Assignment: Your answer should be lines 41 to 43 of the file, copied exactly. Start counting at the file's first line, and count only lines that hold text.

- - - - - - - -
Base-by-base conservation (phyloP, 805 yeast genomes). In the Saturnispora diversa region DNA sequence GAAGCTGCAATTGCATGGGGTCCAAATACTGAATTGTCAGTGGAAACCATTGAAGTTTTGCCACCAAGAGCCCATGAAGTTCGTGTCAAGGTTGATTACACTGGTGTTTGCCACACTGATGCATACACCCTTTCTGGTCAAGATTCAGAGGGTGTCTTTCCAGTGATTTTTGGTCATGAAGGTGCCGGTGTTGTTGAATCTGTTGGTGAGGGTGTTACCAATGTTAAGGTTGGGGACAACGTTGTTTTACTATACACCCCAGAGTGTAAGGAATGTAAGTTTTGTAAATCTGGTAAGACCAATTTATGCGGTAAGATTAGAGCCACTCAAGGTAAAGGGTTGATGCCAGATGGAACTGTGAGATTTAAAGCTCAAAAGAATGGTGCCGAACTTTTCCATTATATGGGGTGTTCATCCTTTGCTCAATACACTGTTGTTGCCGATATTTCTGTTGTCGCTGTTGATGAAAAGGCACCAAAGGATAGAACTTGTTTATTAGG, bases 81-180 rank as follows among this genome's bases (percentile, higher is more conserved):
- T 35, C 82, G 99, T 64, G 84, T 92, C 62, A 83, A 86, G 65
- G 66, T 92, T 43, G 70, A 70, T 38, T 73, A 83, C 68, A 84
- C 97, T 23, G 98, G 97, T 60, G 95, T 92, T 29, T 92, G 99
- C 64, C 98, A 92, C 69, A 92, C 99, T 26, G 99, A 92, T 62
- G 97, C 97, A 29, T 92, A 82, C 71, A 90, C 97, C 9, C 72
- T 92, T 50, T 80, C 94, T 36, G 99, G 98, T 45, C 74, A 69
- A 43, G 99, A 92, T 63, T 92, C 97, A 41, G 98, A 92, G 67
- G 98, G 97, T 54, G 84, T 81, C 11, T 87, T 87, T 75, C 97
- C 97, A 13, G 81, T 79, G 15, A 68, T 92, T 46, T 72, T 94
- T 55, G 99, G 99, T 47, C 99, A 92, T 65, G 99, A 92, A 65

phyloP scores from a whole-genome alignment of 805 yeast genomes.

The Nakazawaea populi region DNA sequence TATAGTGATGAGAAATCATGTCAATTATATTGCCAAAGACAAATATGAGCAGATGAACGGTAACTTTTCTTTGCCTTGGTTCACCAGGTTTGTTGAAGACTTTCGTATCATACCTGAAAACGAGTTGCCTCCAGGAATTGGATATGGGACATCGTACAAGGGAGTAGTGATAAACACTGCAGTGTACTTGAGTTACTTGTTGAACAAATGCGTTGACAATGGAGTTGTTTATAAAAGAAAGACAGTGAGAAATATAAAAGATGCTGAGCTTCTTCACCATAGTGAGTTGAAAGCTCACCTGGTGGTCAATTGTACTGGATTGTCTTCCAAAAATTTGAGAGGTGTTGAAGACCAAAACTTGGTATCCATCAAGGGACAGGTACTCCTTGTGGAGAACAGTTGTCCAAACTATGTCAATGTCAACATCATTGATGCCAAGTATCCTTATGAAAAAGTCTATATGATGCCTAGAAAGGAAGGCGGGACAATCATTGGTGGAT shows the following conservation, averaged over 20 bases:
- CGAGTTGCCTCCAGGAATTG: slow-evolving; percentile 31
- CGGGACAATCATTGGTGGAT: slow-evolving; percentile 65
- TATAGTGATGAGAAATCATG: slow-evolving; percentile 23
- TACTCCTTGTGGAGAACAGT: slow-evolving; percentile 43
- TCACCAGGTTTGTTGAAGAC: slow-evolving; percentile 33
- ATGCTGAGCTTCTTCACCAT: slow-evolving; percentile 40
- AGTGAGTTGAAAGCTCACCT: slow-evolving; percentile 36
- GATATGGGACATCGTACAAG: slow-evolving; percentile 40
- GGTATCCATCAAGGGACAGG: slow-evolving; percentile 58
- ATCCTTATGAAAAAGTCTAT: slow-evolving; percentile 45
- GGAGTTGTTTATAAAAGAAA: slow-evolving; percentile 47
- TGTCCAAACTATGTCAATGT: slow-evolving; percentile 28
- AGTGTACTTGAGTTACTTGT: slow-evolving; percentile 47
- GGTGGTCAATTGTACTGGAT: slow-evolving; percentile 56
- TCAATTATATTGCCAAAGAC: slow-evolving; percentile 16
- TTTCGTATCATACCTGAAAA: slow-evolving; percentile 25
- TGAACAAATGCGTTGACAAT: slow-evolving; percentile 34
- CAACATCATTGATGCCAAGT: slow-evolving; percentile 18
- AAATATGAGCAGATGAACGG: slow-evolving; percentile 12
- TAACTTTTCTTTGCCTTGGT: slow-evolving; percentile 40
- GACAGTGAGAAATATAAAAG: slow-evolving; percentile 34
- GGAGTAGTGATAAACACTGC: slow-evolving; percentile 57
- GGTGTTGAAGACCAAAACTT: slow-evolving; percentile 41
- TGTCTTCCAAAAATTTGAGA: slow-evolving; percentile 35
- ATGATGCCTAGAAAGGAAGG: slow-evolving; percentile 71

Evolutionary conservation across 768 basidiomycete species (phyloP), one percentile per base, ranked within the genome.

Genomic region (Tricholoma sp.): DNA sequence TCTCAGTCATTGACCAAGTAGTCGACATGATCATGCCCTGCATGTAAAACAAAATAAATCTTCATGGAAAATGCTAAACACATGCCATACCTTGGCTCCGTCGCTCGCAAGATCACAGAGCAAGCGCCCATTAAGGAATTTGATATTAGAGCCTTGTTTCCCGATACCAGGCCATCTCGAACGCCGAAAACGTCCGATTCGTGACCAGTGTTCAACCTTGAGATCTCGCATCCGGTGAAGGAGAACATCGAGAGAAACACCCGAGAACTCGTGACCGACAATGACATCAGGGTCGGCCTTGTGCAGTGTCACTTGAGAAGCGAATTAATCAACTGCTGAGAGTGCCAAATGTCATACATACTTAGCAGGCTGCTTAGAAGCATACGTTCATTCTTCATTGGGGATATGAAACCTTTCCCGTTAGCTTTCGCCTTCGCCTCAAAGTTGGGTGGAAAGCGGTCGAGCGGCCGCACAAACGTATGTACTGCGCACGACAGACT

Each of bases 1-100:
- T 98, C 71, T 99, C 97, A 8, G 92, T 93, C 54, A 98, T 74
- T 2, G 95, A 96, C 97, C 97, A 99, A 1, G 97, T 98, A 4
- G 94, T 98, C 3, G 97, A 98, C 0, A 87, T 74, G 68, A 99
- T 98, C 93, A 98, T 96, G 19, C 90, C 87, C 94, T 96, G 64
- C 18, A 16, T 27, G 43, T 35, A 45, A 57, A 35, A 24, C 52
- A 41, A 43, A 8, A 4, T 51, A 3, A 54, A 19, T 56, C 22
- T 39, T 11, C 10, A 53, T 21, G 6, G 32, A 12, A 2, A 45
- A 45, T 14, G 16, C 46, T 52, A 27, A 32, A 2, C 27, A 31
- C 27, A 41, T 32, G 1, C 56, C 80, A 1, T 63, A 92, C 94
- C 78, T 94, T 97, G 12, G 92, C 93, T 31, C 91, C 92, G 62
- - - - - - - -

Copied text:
Each of bases 1-100:
- T 98, C 71, T 99, C 97, A 8, G 92, T 93, C 54, A 98, T 74
- T 2, G 95, A 96, C 97, C 97, A 99, A 1, G 97, T 98, A 4